Did St. Ignatius of Antioch REALLY Believe in Transubstantiation in the 1st Century?

by Steve Ray on January 6, 2020

A friend and fellow pilgrim got in a row with a friend on Facebook and asked for my help. You might enjoy the question and the answer.

St. Ignatius of Antioch eaten by lions in 106 AD

My friend wrote: “I have a quick apologetic question.  A Protestant Facebook page was denying the Eucharist and I pasted St Ignatius’ quote about the Eucharist, “Let us stand aloof from such heretics. They abstain from the Eucharist and from prayer, because they confess not the Eucharist to be the flesh of our Savior Jesus Christ, which suffered for our sins, and which the Father, of His goodness, raised up again.” (Ignatius of Antioch, The Epistle of Ignatius to the Smyrnæans).   (Picture to right: Ignatius of Antioch eaten my lions in 106 AD).

The antagonist guy responded with this:

“Mike, I have a homework assignment for you.  I want you to find out who “those who hold heterodox opinions” are.  I want you to find out what they believe.  I want you to read this letter from beginning to end and look for the context of what you posted.  Can you confirm in the affirmative that Ignatius had Aristotelian concepts in mind when writing his letter?”

“Any idea what he is referring to and how to respond? If you don’t have time to respond, I understand.”

Mike is a friend so of course I had time to respond:

5283570-3x2-700x467“I am not sure what he is referring to other than that in the 1200’s Aquinas defined Transubstantiation in terms of Aristotelian philosophy of substance and accidents. It is a trick question to get you to admit that St. Ignatius did not know about transubstantiation in Aristotelian terms and therefore did not believe in transubstantiation. 

The truth is — doctrine develops over time. For example Ignatius would not have described the two natures of Christ in terms of the hypostatic union nor the Trinity in the sophisticated words of “generation,” “proceeds” and “spiration” that were later used to more carefully and philosophically define what orthodox Christians had always believed but were later developed further to combat the heretics.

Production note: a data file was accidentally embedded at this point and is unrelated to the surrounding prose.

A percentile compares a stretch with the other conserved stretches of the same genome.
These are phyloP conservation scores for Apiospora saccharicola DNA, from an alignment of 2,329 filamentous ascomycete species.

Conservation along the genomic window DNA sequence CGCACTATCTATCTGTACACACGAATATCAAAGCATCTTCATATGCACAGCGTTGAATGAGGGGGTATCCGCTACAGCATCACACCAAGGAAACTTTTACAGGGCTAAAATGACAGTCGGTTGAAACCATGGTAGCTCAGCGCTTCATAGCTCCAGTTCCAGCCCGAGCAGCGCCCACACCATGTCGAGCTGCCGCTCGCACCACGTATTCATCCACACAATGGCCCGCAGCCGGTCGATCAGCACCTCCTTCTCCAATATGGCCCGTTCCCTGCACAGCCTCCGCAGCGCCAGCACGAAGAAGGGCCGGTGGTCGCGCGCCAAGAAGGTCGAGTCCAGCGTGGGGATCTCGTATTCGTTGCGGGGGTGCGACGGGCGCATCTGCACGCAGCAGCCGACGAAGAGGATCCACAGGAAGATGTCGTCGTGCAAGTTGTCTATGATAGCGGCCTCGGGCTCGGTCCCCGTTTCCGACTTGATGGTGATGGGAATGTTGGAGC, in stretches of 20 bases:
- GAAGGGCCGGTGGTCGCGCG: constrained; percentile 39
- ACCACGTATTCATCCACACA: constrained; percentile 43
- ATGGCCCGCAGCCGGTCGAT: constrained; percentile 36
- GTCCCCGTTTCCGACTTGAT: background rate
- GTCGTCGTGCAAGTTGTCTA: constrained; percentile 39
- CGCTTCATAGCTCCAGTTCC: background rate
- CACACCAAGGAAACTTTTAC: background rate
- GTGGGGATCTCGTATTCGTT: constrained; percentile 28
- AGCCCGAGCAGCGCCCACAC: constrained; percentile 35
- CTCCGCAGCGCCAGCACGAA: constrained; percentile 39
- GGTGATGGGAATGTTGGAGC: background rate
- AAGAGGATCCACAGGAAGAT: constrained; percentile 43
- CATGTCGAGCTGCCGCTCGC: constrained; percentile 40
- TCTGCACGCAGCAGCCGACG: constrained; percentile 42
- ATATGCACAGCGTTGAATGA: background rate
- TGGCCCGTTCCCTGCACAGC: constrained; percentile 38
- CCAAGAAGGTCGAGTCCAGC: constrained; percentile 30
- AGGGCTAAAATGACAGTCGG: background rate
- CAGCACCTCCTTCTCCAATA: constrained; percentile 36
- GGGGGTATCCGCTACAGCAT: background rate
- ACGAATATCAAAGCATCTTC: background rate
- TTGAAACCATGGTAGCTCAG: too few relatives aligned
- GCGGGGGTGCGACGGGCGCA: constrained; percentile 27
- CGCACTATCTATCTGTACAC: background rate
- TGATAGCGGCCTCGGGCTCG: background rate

nt2Even the canon of the New Testament took 400 years to develop and close; neither St. Paul nor Ignatius could have rattle off the 27 books of the NT since that also took time to develop into the canon used by your Protestant interlocutor, though he doesn’t realize that. By trying to trick you he steps in his own trap.

Ignatius believed in the real presence of Christ in the Eucharist, the two natures of Christ, the Trinity, etc. though he would not have used the sophisticated words later developed to define these things more precisely and deeply.

The little sapling doesn’t look like the big oak tree but they are organically the same thing.  The baby pictures of your challenger may not look like him as a full-grown man but he’s developed over time and is still the same organic person. Theology also develops and takes on new words and explanations but is only a further development of what was already believed by the early Christians. 

Hope that helps. I feel sorry for the deluded Protestants who are so “wise” in their disputations. I used to be one of them and thank God those days are in the past.”

{ 2 comments… read them below or add one }

Fr William Bauer January 8, 2020 at 3:13 PM

A lot of the writings from the the Ante Nicene Fathers includes questions about whether or not the body of Christ is the earthly body or the spiritual body or the physical body after resurrection. My reading of the lot tells me that there have been more than enough of us looking at the questions and that the idea of what was named Transubstantiation prevails.

Jay Richards January 22, 2020 at 10:14 AM

This is exactly right. The question is not whether St. Ignatius believed in the St. Thomas' formulation of the Real Presence. That makes no sense historically. Another, better way of asking the question is this: If St. Ignatius of Antioch were introduced to St. Thomas's way of articulating the doctrine, would he have recognized it as capturing what he affirmed, or would he have sided with those who denied transubstantiation? The answer to that question should be obvious.

Steve Ray here: Well said!

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